Peter Hatfield

Meet...Peter Hatfield

Astronomy and astrophysics
Lasers and high energy density science

We work among extraordinary people doing extraordinary things; get to know some of them by reading these quick-fire interviews.

Name: Peter Hatfield
Job title: Hintze Research Fellow

What are you currently working on?
I am currently working on using machine learning to calculate the redshifts of millions of galaxies. Redshifts correspond to how far away a galaxy is, and because of how long it takes light to reach us, also how far back in time it is – so we can track how galaxies change over the whole history of the Universe!

Describe a typical day
For my science I do three main things: i) working on my research – mainly coding and writing up results, ii) listening to talks to hear about the fascinating work being done by colleagues both in Oxford and around the world, iii) writing grant proposals!

I also do a lot of public engagement work, doing research projects with secondary schools – for which I was honoured to recently receive an MPLS Impact Award! This has been through the Institute for Research in Schools, IRIS, which develops opportunities for secondary students to participate in authentic research in school. Through this I have organised a range of schools projects that let students carry out real research using data from Oxford University projects. Students have gained Extended Project Qualifications using data from the Oxford European Southern Observatory VIDEO galaxy survey (using a telescope in Chile), used data studying the creation of matter from light (photons “colliding” to create electrons and positrons) and even published a scientific paper using data from a radiation monitor in orbit! See Furnell et al., 2019,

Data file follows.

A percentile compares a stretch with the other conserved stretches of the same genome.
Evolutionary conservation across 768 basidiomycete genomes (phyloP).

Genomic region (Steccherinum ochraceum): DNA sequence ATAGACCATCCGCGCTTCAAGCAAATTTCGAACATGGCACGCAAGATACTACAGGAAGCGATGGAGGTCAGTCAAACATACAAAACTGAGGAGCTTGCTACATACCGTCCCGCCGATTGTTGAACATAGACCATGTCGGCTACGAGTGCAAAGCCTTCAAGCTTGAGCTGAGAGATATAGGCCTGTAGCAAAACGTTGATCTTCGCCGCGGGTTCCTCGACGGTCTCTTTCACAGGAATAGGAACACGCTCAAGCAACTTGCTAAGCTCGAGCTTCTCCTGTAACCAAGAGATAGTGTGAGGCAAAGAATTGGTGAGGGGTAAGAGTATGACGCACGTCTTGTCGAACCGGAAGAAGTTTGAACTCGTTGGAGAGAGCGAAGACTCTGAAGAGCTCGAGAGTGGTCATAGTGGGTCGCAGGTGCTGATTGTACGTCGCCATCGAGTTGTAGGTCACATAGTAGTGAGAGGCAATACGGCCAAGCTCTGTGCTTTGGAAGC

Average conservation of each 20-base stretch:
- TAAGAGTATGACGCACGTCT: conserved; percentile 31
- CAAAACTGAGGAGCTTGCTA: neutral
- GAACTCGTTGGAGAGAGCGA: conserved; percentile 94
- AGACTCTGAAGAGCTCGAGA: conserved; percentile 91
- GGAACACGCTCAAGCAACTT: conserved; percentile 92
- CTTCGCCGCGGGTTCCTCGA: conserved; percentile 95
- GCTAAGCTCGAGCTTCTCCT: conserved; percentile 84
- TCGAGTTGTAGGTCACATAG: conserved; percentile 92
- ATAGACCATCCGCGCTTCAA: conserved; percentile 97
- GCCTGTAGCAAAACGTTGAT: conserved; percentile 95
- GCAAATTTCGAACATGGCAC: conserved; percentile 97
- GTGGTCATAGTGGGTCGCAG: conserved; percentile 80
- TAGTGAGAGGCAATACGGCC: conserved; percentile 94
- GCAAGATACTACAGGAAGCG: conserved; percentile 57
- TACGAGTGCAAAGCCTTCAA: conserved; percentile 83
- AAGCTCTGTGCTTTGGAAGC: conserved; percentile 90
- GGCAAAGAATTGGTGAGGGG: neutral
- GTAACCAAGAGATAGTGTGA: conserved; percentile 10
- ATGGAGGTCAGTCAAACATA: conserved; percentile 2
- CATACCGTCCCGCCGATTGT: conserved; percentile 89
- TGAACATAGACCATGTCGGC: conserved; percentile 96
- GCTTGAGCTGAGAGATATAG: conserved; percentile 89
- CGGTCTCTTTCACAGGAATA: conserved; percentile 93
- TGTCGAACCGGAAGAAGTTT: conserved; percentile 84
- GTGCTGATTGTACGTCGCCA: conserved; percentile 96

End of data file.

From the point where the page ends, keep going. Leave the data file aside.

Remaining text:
Beyond work with schools, in physics we also just had a very successful department engagement event in University Parks – our first in-person event in around 18 months! We had a scale model of the Solar System and members of the public could fill out a passport by visiting every planet and learning about what makes each planet unique.

If you had an entire day at your disposal (not at work), what would be your ideal way to spend it?
I would go to London, go to some museums and parks during the day, and then pubs with friends in the evening.

What is your favourite place in Oxford?
It’s not a single place, but I really like all the beating of the bounds markers around the city. On Ascension Day churches and colleges in the city go on a procession and 'tap' the boundaries of their parishes, a tradition that used to be done across the country. There are very subtle markings (including one on the floor in Marks and Spencer!) that show the way and feel like a secret trail around the city the rest of the year.

Plan B: what would you be if you weren’t doing the job you are currently doing?
I think working in government would be interesting – perhaps the Department for Business, Energy and Industrial Strategy? I enjoy working across a broad range of science areas, so it would be an interesting opportunity to be exposed to everything scientific happening across the country.